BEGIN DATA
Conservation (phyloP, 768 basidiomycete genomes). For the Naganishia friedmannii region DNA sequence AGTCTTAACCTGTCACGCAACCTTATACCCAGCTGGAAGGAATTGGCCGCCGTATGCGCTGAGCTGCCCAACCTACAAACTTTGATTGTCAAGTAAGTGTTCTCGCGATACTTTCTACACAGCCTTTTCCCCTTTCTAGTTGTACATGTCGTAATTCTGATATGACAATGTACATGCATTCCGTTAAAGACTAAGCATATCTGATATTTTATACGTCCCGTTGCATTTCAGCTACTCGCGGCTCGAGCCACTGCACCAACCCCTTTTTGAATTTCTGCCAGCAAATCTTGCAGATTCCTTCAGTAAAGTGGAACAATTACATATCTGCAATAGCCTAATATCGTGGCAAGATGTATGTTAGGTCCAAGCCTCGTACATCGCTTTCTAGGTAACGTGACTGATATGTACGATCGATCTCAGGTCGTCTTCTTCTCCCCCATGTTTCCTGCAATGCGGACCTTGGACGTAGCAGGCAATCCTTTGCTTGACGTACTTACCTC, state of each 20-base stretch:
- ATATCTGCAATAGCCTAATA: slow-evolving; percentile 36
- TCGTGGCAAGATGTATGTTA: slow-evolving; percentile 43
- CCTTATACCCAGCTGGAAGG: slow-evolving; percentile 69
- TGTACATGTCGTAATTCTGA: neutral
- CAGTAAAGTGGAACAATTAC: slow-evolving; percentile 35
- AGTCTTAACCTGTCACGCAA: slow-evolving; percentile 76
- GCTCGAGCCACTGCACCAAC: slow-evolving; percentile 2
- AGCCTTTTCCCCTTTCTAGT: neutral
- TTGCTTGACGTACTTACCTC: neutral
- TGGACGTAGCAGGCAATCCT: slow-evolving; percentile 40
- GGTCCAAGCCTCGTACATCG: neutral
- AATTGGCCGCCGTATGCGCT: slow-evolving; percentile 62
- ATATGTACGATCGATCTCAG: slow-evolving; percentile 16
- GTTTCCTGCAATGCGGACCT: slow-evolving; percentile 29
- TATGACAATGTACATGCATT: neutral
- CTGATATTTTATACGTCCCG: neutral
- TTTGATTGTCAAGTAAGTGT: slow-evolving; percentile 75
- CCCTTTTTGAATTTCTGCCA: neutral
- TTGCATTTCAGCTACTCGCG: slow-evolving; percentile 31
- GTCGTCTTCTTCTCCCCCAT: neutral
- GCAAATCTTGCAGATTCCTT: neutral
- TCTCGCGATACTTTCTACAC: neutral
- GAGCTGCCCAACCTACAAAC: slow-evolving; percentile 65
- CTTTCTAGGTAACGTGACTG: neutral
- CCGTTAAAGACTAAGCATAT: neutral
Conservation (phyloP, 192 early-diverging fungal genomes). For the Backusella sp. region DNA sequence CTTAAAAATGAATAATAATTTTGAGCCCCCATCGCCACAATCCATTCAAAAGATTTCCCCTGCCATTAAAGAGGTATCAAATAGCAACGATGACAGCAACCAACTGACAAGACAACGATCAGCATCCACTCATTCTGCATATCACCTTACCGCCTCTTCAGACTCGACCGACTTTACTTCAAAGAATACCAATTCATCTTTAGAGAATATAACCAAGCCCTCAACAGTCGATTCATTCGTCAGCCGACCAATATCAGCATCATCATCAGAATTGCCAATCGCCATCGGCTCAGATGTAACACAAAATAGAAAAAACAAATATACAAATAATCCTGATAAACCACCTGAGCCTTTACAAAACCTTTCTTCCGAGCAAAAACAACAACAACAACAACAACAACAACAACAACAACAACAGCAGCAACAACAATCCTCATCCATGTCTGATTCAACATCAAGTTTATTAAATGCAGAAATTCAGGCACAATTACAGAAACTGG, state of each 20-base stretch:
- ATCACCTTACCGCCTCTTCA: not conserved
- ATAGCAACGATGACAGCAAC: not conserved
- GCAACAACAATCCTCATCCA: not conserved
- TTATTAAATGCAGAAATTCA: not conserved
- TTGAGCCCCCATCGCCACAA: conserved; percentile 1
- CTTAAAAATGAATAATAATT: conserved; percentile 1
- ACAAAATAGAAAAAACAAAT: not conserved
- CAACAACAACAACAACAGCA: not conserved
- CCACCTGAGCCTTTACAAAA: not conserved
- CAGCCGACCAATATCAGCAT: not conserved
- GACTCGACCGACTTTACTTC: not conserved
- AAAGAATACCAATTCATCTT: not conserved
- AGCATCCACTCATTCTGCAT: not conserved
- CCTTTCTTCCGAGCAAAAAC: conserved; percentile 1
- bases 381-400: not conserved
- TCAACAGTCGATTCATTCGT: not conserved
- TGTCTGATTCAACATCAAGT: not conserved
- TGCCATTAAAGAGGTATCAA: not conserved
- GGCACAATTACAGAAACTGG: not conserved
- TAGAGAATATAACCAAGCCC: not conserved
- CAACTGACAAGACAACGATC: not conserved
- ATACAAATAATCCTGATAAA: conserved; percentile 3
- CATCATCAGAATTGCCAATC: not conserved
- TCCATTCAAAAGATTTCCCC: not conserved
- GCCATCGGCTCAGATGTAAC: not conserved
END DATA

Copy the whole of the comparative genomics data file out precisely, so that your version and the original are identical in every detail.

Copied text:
Conservation (phyloP, 768 basidiomycete genomes). For the Naganishia friedmannii region DNA sequence AGTCTTAACCTGTCACGCAACCTTATACCCAGCTGGAAGGAATTGGCCGCCGTATGCGCTGAGCTGCCCAACCTACAAACTTTGATTGTCAAGTAAGTGTTCTCGCGATACTTTCTACACAGCCTTTTCCCCTTTCTAGTTGTACATGTCGTAATTCTGATATGACAATGTACATGCATTCCGTTAAAGACTAAGCATATCTGATATTTTATACGTCCCGTTGCATTTCAGCTACTCGCGGCTCGAGCCACTGCACCAACCCCTTTTTGAATTTCTGCCAGCAAATCTTGCAGATTCCTTCAGTAAAGTGGAACAATTACATATCTGCAATAGCCTAATATCGTGGCAAGATGTATGTTAGGTCCAAGCCTCGTACATCGCTTTCTAGGTAACGTGACTGATATGTACGATCGATCTCAGGTCGTCTTCTTCTCCCCCATGTTTCCTGCAATGCGGACCTTGGACGTAGCAGGCAATCCTTTGCTTGACGTACTTACCTC, state of each 20-base stretch:
- ATATCTGCAATAGCCTAATA: slow-evolving; percentile 36
- TCGTGGCAAGATGTATGTTA: slow-evolving; percentile 43
- CCTTATACCCAGCTGGAAGG: slow-evolving; percentile 69
- TGTACATGTCGTAATTCTGA: neutral
- CAGTAAAGTGGAACAATTAC: slow-evolving; percentile 35
- AGTCTTAACCTGTCACGCAA: slow-evolving; percentile 76
- GCTCGAGCCACTGCACCAAC: slow-evolving; percentile 2
- AGCCTTTTCCCCTTTCTAGT: neutral
- TTGCTTGACGTACTTACCTC: neutral
- TGGACGTAGCAGGCAATCCT: slow-evolving; percentile 40
- GGTCCAAGCCTCGTACATCG: neutral
- AATTGGCCGCCGTATGCGCT: slow-evolving; percentile 62
- ATATGTACGATCGATCTCAG: slow-evolving; percentile 16
- GTTTCCTGCAATGCGGACCT: slow-evolving; percentile 29
- TATGACAATGTACATGCATT: neutral
- CTGATATTTTATACGTCCCG: neutral
- TTTGATTGTCAAGTAAGTGT: slow-evolving; percentile 75
- CCCTTTTTGAATTTCTGCCA: neutral
- TTGCATTTCAGCTACTCGCG: slow-evolving; percentile 31
- GTCGTCTTCTTCTCCCCCAT: neutral
- GCAAATCTTGCAGATTCCTT: neutral
- TCTCGCGATACTTTCTACAC: neutral
- GAGCTGCCCAACCTACAAAC: slow-evolving; percentile 65
- CTTTCTAGGTAACGTGACTG: neutral
- CCGTTAAAGACTAAGCATAT: neutral
Conservation (phyloP, 192 early-diverging fungal genomes). For the Backusella sp. region DNA sequence CTTAAAAATGAATAATAATTTTGAGCCCCCATCGCCACAATCCATTCAAAAGATTTCCCCTGCCATTAAAGAGGTATCAAATAGCAACGATGACAGCAACCAACTGACAAGACAACGATCAGCATCCACTCATTCTGCATATCACCTTACCGCCTCTTCAGACTCGACCGACTTTACTTCAAAGAATACCAATTCATCTTTAGAGAATATAACCAAGCCCTCAACAGTCGATTCATTCGTCAGCCGACCAATATCAGCATCATCATCAGAATTGCCAATCGCCATCGGCTCAGATGTAACACAAAATAGAAAAAACAAATATACAAATAATCCTGATAAACCACCTGAGCCTTTACAAAACCTTTCTTCCGAGCAAAAACAACAACAACAACAACAACAACAACAACAACAACAACAGCAGCAACAACAATCCTCATCCATGTCTGATTCAACATCAAGTTTATTAAATGCAGAAATTCAGGCACAATTACAGAAACTGG, state of each 20-base stretch:
- ATCACCTTACCGCCTCTTCA: not conserved
- ATAGCAACGATGACAGCAAC: not conserved
- GCAACAACAATCCTCATCCA: not conserved
- TTATTAAATGCAGAAATTCA: not conserved
- TTGAGCCCCCATCGCCACAA: conserved; percentile 1
- CTTAAAAATGAATAATAATT: conserved; percentile 1
- ACAAAATAGAAAAAACAAAT: not conserved
- CAACAACAACAACAACAGCA: not conserved
- CCACCTGAGCCTTTACAAAA: not conserved
- CAGCCGACCAATATCAGCAT: not conserved
- GACTCGACCGACTTTACTTC: not conserved
- AAAGAATACCAATTCATCTT: not conserved
- AGCATCCACTCATTCTGCAT: not conserved
- CCTTTCTTCCGAGCAAAAAC: conserved; percentile 1
- bases 381-400: not conserved
- TCAACAGTCGATTCATTCGT: not conserved
- TGTCTGATTCAACATCAAGT: not conserved
- TGCCATTAAAGAGGTATCAA: not conserved
- GGCACAATTACAGAAACTGG: not conserved
- TAGAGAATATAACCAAGCCC: not conserved
- CAACTGACAAGACAACGATC: not conserved
- ATACAAATAATCCTGATAAA: conserved; percentile 3
- CATCATCAGAATTGCCAATC: not conserved
- TCCATTCAAAAGATTTCCCC: not conserved
- GCCATCGGCTCAGATGTAAC: not conserved